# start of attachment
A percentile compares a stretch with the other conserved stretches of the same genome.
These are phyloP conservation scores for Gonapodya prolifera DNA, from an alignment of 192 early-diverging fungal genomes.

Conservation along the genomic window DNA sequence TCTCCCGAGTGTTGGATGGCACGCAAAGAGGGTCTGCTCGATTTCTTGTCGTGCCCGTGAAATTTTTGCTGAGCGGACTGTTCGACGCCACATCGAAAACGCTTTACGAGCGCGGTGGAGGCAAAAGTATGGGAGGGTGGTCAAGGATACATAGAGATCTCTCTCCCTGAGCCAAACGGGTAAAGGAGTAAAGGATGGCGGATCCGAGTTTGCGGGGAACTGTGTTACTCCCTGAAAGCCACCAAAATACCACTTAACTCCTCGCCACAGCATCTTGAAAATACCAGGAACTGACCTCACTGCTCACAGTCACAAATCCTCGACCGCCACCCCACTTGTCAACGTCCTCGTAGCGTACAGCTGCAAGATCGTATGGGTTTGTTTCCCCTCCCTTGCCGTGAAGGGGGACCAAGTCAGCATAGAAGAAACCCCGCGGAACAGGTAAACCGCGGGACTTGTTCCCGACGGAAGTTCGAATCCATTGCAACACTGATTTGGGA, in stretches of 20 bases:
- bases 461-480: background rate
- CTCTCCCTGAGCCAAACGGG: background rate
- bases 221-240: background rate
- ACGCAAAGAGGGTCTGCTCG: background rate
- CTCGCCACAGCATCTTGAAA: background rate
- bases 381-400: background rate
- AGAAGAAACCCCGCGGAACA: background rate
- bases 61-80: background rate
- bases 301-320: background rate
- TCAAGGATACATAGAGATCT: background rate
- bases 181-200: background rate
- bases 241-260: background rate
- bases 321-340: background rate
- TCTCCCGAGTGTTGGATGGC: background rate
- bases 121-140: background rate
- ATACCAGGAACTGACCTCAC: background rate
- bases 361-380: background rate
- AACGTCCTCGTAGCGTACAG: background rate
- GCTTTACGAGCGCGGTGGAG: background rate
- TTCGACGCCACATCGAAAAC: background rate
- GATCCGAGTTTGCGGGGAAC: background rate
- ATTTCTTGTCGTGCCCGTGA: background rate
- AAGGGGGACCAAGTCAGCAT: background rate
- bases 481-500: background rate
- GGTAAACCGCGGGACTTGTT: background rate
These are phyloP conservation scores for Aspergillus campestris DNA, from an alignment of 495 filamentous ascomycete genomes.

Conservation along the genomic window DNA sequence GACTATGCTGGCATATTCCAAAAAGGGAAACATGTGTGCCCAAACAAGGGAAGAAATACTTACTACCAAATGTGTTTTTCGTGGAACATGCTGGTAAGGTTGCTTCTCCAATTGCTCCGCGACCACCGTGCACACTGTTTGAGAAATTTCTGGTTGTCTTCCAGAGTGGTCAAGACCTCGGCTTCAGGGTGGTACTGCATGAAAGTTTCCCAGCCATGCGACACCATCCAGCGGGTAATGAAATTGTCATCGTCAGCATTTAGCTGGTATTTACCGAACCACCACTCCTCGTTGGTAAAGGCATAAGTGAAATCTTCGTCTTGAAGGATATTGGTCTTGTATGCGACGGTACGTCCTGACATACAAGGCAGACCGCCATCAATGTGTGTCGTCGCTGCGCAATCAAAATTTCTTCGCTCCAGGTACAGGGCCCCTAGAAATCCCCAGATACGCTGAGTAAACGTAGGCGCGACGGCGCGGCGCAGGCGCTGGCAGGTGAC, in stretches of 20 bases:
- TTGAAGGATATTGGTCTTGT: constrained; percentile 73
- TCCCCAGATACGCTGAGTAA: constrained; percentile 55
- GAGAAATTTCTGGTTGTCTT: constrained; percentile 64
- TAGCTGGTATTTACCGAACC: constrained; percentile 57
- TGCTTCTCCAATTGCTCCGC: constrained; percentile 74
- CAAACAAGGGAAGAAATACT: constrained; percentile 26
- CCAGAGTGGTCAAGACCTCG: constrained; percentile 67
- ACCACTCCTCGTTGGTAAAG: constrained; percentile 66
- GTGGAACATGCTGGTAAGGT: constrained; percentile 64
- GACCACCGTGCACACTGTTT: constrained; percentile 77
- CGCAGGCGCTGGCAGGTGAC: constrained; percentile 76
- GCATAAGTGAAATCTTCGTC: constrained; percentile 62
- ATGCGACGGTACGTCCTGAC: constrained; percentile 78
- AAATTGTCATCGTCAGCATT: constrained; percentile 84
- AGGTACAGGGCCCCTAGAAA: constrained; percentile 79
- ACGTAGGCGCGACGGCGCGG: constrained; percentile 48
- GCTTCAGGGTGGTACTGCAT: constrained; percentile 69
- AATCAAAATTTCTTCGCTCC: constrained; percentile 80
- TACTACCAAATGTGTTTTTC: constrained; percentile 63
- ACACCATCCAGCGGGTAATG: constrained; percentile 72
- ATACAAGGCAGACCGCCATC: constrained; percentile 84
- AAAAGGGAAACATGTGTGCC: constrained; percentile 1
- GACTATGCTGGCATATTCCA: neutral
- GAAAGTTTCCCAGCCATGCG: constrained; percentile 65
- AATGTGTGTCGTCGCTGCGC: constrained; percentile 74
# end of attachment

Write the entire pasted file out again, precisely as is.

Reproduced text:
A percentile compares a stretch with the other conserved stretches of the same genome.
These are phyloP conservation scores for Gonapodya prolifera DNA, from an alignment of 192 early-diverging fungal genomes.

Conservation along the genomic window DNA sequence TCTCCCGAGTGTTGGATGGCACGCAAAGAGGGTCTGCTCGATTTCTTGTCGTGCCCGTGAAATTTTTGCTGAGCGGACTGTTCGACGCCACATCGAAAACGCTTTACGAGCGCGGTGGAGGCAAAAGTATGGGAGGGTGGTCAAGGATACATAGAGATCTCTCTCCCTGAGCCAAACGGGTAAAGGAGTAAAGGATGGCGGATCCGAGTTTGCGGGGAACTGTGTTACTCCCTGAAAGCCACCAAAATACCACTTAACTCCTCGCCACAGCATCTTGAAAATACCAGGAACTGACCTCACTGCTCACAGTCACAAATCCTCGACCGCCACCCCACTTGTCAACGTCCTCGTAGCGTACAGCTGCAAGATCGTATGGGTTTGTTTCCCCTCCCTTGCCGTGAAGGGGGACCAAGTCAGCATAGAAGAAACCCCGCGGAACAGGTAAACCGCGGGACTTGTTCCCGACGGAAGTTCGAATCCATTGCAACACTGATTTGGGA, in stretches of 20 bases:
- bases 461-480: background rate
- CTCTCCCTGAGCCAAACGGG: background rate
- bases 221-240: background rate
- ACGCAAAGAGGGTCTGCTCG: background rate
- CTCGCCACAGCATCTTGAAA: background rate
- bases 381-400: background rate
- AGAAGAAACCCCGCGGAACA: background rate
- bases 61-80: background rate
- bases 301-320: background rate
- TCAAGGATACATAGAGATCT: background rate
- bases 181-200: background rate
- bases 241-260: background rate
- bases 321-340: background rate
- TCTCCCGAGTGTTGGATGGC: background rate
- bases 121-140: background rate
- ATACCAGGAACTGACCTCAC: background rate
- bases 361-380: background rate
- AACGTCCTCGTAGCGTACAG: background rate
- GCTTTACGAGCGCGGTGGAG: background rate
- TTCGACGCCACATCGAAAAC: background rate
- GATCCGAGTTTGCGGGGAAC: background rate
- ATTTCTTGTCGTGCCCGTGA: background rate
- AAGGGGGACCAAGTCAGCAT: background rate
- bases 481-500: background rate
- GGTAAACCGCGGGACTTGTT: background rate
These are phyloP conservation scores for Aspergillus campestris DNA, from an alignment of 495 filamentous ascomycete genomes.

Conservation along the genomic window DNA sequence GACTATGCTGGCATATTCCAAAAAGGGAAACATGTGTGCCCAAACAAGGGAAGAAATACTTACTACCAAATGTGTTTTTCGTGGAACATGCTGGTAAGGTTGCTTCTCCAATTGCTCCGCGACCACCGTGCACACTGTTTGAGAAATTTCTGGTTGTCTTCCAGAGTGGTCAAGACCTCGGCTTCAGGGTGGTACTGCATGAAAGTTTCCCAGCCATGCGACACCATCCAGCGGGTAATGAAATTGTCATCGTCAGCATTTAGCTGGTATTTACCGAACCACCACTCCTCGTTGGTAAAGGCATAAGTGAAATCTTCGTCTTGAAGGATATTGGTCTTGTATGCGACGGTACGTCCTGACATACAAGGCAGACCGCCATCAATGTGTGTCGTCGCTGCGCAATCAAAATTTCTTCGCTCCAGGTACAGGGCCCCTAGAAATCCCCAGATACGCTGAGTAAACGTAGGCGCGACGGCGCGGCGCAGGCGCTGGCAGGTGAC, in stretches of 20 bases:
- TTGAAGGATATTGGTCTTGT: constrained; percentile 73
- TCCCCAGATACGCTGAGTAA: constrained; percentile 55
- GAGAAATTTCTGGTTGTCTT: constrained; percentile 64
- TAGCTGGTATTTACCGAACC: constrained; percentile 57
- TGCTTCTCCAATTGCTCCGC: constrained; percentile 74
- CAAACAAGGGAAGAAATACT: constrained; percentile 26
- CCAGAGTGGTCAAGACCTCG: constrained; percentile 67
- ACCACTCCTCGTTGGTAAAG: constrained; percentile 66
- GTGGAACATGCTGGTAAGGT: constrained; percentile 64
- GACCACCGTGCACACTGTTT: constrained; percentile 77
- CGCAGGCGCTGGCAGGTGAC: constrained; percentile 76
- GCATAAGTGAAATCTTCGTC: constrained; percentile 62
- ATGCGACGGTACGTCCTGAC: constrained; percentile 78
- AAATTGTCATCGTCAGCATT: constrained; percentile 84
- AGGTACAGGGCCCCTAGAAA: constrained; percentile 79
- ACGTAGGCGCGACGGCGCGG: constrained; percentile 48
- GCTTCAGGGTGGTACTGCAT: constrained; percentile 69
- AATCAAAATTTCTTCGCTCC: constrained; percentile 80
- TACTACCAAATGTGTTTTTC: constrained; percentile 63
- ACACCATCCAGCGGGTAATG: constrained; percentile 72
- ATACAAGGCAGACCGCCATC: constrained; percentile 84
- AAAAGGGAAACATGTGTGCC: constrained; percentile 1
- GACTATGCTGGCATATTCCA: neutral
- GAAAGTTTCCCAGCCATGCG: constrained; percentile 65
- AATGTGTGTCGTCGCTGCGC: constrained; percentile 74